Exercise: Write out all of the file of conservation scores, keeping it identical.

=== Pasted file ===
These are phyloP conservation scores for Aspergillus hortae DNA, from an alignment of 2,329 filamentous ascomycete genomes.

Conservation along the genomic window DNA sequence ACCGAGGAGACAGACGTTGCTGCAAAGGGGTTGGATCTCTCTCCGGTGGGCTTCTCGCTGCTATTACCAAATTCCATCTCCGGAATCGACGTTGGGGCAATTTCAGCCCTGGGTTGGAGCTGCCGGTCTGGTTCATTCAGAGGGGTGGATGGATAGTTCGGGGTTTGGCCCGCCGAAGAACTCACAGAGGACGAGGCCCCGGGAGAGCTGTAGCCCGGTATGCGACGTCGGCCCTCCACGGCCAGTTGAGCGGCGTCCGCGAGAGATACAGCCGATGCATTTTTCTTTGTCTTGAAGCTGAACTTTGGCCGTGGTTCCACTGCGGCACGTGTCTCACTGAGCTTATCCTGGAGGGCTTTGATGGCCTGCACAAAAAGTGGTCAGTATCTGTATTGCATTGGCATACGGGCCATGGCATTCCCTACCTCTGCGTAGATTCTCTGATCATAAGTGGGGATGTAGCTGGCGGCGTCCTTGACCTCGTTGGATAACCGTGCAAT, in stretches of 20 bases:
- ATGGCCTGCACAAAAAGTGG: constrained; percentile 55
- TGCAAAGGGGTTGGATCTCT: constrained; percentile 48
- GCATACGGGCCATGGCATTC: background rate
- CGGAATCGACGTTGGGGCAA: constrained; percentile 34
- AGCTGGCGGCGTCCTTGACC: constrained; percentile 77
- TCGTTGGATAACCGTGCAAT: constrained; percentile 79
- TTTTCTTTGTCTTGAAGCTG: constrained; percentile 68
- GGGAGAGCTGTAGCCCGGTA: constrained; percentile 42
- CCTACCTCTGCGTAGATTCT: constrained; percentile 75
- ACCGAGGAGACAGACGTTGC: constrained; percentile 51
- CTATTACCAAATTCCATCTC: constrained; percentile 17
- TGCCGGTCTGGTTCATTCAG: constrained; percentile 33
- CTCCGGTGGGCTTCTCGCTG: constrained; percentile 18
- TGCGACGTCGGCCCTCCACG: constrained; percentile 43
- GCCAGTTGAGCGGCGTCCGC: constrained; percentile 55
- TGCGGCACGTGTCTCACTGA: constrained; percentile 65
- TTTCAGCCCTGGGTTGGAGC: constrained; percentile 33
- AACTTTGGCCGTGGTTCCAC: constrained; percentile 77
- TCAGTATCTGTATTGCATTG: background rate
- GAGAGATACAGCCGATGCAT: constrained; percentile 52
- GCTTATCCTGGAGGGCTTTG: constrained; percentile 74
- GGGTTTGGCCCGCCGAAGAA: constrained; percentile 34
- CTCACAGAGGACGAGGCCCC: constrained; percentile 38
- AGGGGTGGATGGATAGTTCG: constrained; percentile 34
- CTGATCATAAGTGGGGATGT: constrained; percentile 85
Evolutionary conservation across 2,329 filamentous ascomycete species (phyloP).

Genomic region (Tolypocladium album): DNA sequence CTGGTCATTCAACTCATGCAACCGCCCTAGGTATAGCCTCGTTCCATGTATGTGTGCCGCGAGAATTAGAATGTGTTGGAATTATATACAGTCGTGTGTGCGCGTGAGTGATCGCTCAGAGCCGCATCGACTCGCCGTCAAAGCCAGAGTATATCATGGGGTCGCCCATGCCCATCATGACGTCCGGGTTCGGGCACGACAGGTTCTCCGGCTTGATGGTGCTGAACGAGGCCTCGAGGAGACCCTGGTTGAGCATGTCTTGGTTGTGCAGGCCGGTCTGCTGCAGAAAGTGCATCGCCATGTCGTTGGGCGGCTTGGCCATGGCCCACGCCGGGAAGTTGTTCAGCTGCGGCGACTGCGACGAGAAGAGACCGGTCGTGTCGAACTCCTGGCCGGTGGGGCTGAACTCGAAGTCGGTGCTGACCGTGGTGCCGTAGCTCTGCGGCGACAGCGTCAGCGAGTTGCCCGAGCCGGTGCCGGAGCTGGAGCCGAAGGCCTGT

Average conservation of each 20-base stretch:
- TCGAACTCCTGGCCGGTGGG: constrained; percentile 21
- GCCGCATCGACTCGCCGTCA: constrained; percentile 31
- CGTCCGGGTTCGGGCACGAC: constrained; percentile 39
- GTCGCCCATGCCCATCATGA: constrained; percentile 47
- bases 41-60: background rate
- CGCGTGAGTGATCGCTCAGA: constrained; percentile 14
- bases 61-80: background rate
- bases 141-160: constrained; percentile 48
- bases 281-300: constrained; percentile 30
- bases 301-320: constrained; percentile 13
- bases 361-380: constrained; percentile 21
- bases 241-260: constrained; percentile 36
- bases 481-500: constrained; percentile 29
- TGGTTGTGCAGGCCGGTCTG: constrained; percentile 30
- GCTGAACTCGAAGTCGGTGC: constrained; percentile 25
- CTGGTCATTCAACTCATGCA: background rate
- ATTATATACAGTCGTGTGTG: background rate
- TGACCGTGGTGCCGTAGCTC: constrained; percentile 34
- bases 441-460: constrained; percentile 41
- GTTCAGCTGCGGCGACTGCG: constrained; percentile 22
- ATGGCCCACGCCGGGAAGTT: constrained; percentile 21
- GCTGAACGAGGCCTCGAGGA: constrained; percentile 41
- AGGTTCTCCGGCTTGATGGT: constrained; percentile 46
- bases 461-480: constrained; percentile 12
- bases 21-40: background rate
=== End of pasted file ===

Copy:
These are phyloP conservation scores for Aspergillus hortae DNA, from an alignment of 2,329 filamentous ascomycete genomes.

Conservation along the genomic window DNA sequence ACCGAGGAGACAGACGTTGCTGCAAAGGGGTTGGATCTCTCTCCGGTGGGCTTCTCGCTGCTATTACCAAATTCCATCTCCGGAATCGACGTTGGGGCAATTTCAGCCCTGGGTTGGAGCTGCCGGTCTGGTTCATTCAGAGGGGTGGATGGATAGTTCGGGGTTTGGCCCGCCGAAGAACTCACAGAGGACGAGGCCCCGGGAGAGCTGTAGCCCGGTATGCGACGTCGGCCCTCCACGGCCAGTTGAGCGGCGTCCGCGAGAGATACAGCCGATGCATTTTTCTTTGTCTTGAAGCTGAACTTTGGCCGTGGTTCCACTGCGGCACGTGTCTCACTGAGCTTATCCTGGAGGGCTTTGATGGCCTGCACAAAAAGTGGTCAGTATCTGTATTGCATTGGCATACGGGCCATGGCATTCCCTACCTCTGCGTAGATTCTCTGATCATAAGTGGGGATGTAGCTGGCGGCGTCCTTGACCTCGTTGGATAACCGTGCAAT, in stretches of 20 bases:
- ATGGCCTGCACAAAAAGTGG: constrained; percentile 55
- TGCAAAGGGGTTGGATCTCT: constrained; percentile 48
- GCATACGGGCCATGGCATTC: background rate
- CGGAATCGACGTTGGGGCAA: constrained; percentile 34
- AGCTGGCGGCGTCCTTGACC: constrained; percentile 77
- TCGTTGGATAACCGTGCAAT: constrained; percentile 79
- TTTTCTTTGTCTTGAAGCTG: constrained; percentile 68
- GGGAGAGCTGTAGCCCGGTA: constrained; percentile 42
- CCTACCTCTGCGTAGATTCT: constrained; percentile 75
- ACCGAGGAGACAGACGTTGC: constrained; percentile 51
- CTATTACCAAATTCCATCTC: constrained; percentile 17
- TGCCGGTCTGGTTCATTCAG: constrained; percentile 33
- CTCCGGTGGGCTTCTCGCTG: constrained; percentile 18
- TGCGACGTCGGCCCTCCACG: constrained; percentile 43
- GCCAGTTGAGCGGCGTCCGC: constrained; percentile 55
- TGCGGCACGTGTCTCACTGA: constrained; percentile 65
- TTTCAGCCCTGGGTTGGAGC: constrained; percentile 33
- AACTTTGGCCGTGGTTCCAC: constrained; percentile 77
- TCAGTATCTGTATTGCATTG: background rate
- GAGAGATACAGCCGATGCAT: constrained; percentile 52
- GCTTATCCTGGAGGGCTTTG: constrained; percentile 74
- GGGTTTGGCCCGCCGAAGAA: constrained; percentile 34
- CTCACAGAGGACGAGGCCCC: constrained; percentile 38
- AGGGGTGGATGGATAGTTCG: constrained; percentile 34
- CTGATCATAAGTGGGGATGT: constrained; percentile 85
Evolutionary conservation across 2,329 filamentous ascomycete species (phyloP).

Genomic region (Tolypocladium album): DNA sequence CTGGTCATTCAACTCATGCAACCGCCCTAGGTATAGCCTCGTTCCATGTATGTGTGCCGCGAGAATTAGAATGTGTTGGAATTATATACAGTCGTGTGTGCGCGTGAGTGATCGCTCAGAGCCGCATCGACTCGCCGTCAAAGCCAGAGTATATCATGGGGTCGCCCATGCCCATCATGACGTCCGGGTTCGGGCACGACAGGTTCTCCGGCTTGATGGTGCTGAACGAGGCCTCGAGGAGACCCTGGTTGAGCATGTCTTGGTTGTGCAGGCCGGTCTGCTGCAGAAAGTGCATCGCCATGTCGTTGGGCGGCTTGGCCATGGCCCACGCCGGGAAGTTGTTCAGCTGCGGCGACTGCGACGAGAAGAGACCGGTCGTGTCGAACTCCTGGCCGGTGGGGCTGAACTCGAAGTCGGTGCTGACCGTGGTGCCGTAGCTCTGCGGCGACAGCGTCAGCGAGTTGCCCGAGCCGGTGCCGGAGCTGGAGCCGAAGGCCTGT

Average conservation of each 20-base stretch:
- TCGAACTCCTGGCCGGTGGG: constrained; percentile 21
- GCCGCATCGACTCGCCGTCA: constrained; percentile 31
- CGTCCGGGTTCGGGCACGAC: constrained; percentile 39
- GTCGCCCATGCCCATCATGA: constrained; percentile 47
- bases 41-60: background rate
- CGCGTGAGTGATCGCTCAGA: constrained; percentile 14
- bases 61-80: background rate
- bases 141-160: constrained; percentile 48
- bases 281-300: constrained; percentile 30
- bases 301-320: constrained; percentile 13
- bases 361-380: constrained; percentile 21
- bases 241-260: constrained; percentile 36
- bases 481-500: constrained; percentile 29
- TGGTTGTGCAGGCCGGTCTG: constrained; percentile 30
- GCTGAACTCGAAGTCGGTGC: constrained; percentile 25
- CTGGTCATTCAACTCATGCA: background rate
- ATTATATACAGTCGTGTGTG: background rate
- TGACCGTGGTGCCGTAGCTC: constrained; percentile 34
- bases 441-460: constrained; percentile 41
- GTTCAGCTGCGGCGACTGCG: constrained; percentile 22
- ATGGCCCACGCCGGGAAGTT: constrained; percentile 21
- GCTGAACGAGGCCTCGAGGA: constrained; percentile 41
- AGGTTCTCCGGCTTGATGGT: constrained; percentile 46
- bases 461-480: constrained; percentile 12
- bases 21-40: background rate